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I was writing a program for averaging some values. Details: I was having a folder and within which I got many .txt files with float numbers.
All I was doing is summing up the float values and storing them in a Counter for each files.
After that I want to add up all values in the Counter and divide them by total no. of files(i.e..txt).

But up to storing in a Counter goes fine, but when I want add up the values present in the Counter by using sum(Counter.values()) then it raises an error showing 'float' object has no attribute 'values'
I have gone through the manuals also, they are also saying it is possible for integer values.
But is there any was to add up float values within a counter.

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  • 1
    Can you provide some code? Why are you using a Counter if all you want is the totals? Jun 5 '12 at 15:31
  • 2
    It doesn't sound like you're using collections.Counter, so you should clarify what Counter is in your question. BTW, if you're on Python2 (instead of Python3), Raymond Hettinger has a pretty awesome backport recipe.
    – Hank Gay
    Jun 5 '12 at 15:32
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Why are you using a Counter object for summing values in files? Its stated purpose is "for counting hashable objects" (i.e. if you have multiple discrete objects that you want to count instances of).

If you want to store a sum floating point values from each file, try a regular dictionary:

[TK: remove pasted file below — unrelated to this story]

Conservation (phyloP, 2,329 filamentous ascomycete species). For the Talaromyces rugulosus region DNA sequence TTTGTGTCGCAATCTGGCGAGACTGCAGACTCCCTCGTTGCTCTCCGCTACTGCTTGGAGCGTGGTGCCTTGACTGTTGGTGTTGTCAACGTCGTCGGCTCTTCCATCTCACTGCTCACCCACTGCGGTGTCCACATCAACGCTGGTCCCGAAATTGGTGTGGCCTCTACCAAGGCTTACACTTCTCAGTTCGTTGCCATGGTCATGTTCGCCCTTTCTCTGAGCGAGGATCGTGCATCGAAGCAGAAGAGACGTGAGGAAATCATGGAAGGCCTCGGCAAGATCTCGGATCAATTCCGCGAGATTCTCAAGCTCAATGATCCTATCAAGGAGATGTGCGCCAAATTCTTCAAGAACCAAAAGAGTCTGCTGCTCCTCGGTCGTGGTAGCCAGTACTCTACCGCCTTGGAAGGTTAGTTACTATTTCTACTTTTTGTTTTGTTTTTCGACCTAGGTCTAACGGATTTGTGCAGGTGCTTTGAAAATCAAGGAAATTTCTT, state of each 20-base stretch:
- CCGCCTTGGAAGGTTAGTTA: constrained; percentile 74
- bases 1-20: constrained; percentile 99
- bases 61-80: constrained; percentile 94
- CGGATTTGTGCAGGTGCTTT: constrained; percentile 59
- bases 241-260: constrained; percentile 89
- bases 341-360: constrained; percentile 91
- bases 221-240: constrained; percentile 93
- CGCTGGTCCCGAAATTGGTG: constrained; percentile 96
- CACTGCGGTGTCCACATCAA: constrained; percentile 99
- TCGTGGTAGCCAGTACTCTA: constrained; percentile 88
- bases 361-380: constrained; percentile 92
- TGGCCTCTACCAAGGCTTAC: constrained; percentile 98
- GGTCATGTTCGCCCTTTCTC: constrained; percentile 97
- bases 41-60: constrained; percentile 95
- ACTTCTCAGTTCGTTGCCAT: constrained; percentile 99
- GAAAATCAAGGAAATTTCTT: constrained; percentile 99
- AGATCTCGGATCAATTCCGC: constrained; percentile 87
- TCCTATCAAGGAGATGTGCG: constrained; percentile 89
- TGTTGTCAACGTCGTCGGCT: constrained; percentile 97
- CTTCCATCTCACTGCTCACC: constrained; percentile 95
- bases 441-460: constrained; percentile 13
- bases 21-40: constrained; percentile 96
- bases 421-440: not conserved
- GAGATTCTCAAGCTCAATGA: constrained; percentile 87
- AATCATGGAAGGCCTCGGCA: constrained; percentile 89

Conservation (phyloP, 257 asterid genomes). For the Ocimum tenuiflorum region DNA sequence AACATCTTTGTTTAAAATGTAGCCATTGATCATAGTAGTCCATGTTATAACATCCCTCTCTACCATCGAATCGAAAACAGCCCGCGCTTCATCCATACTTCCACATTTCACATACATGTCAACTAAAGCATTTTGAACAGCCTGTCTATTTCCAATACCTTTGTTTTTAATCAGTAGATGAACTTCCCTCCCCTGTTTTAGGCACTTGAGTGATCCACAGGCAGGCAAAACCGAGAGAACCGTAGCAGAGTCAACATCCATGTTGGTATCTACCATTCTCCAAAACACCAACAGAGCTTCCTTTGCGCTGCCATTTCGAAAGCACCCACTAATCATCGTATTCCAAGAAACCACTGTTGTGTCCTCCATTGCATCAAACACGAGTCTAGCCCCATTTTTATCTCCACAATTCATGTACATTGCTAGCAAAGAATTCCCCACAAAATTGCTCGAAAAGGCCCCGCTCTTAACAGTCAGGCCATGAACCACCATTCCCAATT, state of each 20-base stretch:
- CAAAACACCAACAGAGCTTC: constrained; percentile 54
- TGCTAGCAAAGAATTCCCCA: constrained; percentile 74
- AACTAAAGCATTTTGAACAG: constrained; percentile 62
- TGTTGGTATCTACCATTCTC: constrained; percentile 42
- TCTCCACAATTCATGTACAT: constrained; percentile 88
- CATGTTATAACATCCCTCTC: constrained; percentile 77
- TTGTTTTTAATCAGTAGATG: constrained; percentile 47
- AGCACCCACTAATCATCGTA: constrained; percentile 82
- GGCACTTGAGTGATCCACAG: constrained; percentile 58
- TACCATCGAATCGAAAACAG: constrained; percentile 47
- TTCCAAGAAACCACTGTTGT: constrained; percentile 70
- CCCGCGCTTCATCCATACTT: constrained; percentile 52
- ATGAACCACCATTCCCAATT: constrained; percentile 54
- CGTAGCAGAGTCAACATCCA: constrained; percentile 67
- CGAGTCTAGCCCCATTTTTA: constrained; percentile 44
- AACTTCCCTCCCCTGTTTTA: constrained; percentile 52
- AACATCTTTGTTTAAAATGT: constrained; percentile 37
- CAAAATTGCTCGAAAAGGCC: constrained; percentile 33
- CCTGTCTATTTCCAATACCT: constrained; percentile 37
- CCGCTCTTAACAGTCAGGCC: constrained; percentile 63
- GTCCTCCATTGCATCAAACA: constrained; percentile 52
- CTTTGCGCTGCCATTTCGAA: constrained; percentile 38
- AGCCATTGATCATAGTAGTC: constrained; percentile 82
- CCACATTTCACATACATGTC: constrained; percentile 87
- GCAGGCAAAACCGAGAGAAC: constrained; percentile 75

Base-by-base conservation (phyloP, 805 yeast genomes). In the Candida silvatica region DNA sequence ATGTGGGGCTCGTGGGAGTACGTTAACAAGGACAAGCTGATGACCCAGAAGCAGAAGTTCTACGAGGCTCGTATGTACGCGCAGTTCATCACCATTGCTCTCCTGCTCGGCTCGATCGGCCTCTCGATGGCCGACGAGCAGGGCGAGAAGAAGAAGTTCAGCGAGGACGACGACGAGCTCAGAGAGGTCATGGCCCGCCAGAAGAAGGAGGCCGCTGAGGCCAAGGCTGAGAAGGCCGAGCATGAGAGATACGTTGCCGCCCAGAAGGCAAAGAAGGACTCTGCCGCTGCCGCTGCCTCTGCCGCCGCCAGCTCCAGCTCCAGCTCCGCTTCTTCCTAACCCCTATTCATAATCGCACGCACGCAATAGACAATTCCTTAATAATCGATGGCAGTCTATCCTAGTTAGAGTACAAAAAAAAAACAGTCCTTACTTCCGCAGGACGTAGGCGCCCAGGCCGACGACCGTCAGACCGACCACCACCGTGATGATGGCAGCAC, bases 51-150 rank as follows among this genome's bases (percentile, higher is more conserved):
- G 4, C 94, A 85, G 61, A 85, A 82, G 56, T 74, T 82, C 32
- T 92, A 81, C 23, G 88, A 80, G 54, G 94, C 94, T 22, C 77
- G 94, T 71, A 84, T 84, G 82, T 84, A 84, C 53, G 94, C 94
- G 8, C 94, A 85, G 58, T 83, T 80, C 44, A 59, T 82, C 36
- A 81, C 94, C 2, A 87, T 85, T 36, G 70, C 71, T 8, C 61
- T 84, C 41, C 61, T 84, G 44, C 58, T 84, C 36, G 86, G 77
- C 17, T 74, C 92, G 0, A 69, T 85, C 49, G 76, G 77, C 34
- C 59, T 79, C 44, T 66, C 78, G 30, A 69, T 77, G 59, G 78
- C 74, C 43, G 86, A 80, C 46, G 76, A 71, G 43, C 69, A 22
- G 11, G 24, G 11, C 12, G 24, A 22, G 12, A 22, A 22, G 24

floatsums = {}
floatsums['file1.txt'] = ... // insert code to sum the floats

total = sum(floatsums.values())
numfiles = len(floatsums)
0
4

Even simpler:

from collections import defaultdict
sums = defaultdict(lambda: 0)

then:

sums['a'] += 1.
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  • Or even better, sums = defaultdict(int), but this is not a good answer. A Collection does the same thing as this but more efficiently and with a better API. Dec 18 '17 at 23:28
3

Despite what the documentation says, it works perfectly well to put float values into a Counter. Try it yourself.

    from collections import Counter

    a = Counter()
    a['a'] += 1
    a['a'] += 0.1
    a['b'] += 0.1
    print(list(a.items()))

In Python 3, at least. This gives

    [('a', 1.1), ('b', 0.1)]

This works in both Python 2 and 3. Of course, since this isn't what the documentation says, it's technically undefined behavior, so it may not work in future versions, but I doubt it. Still, if you want to be completely specs-compliant, you can do this:

    from collections import defaultdict

    a = defaultdict(float)

This will give you the same result as above and only uses documented features.

1
  • +1 for the defaultdict solution, but -1 for the undocumented one. To use an undocumented feature is probably not a good idea.
    – towi
    Sep 25 '19 at 7:37

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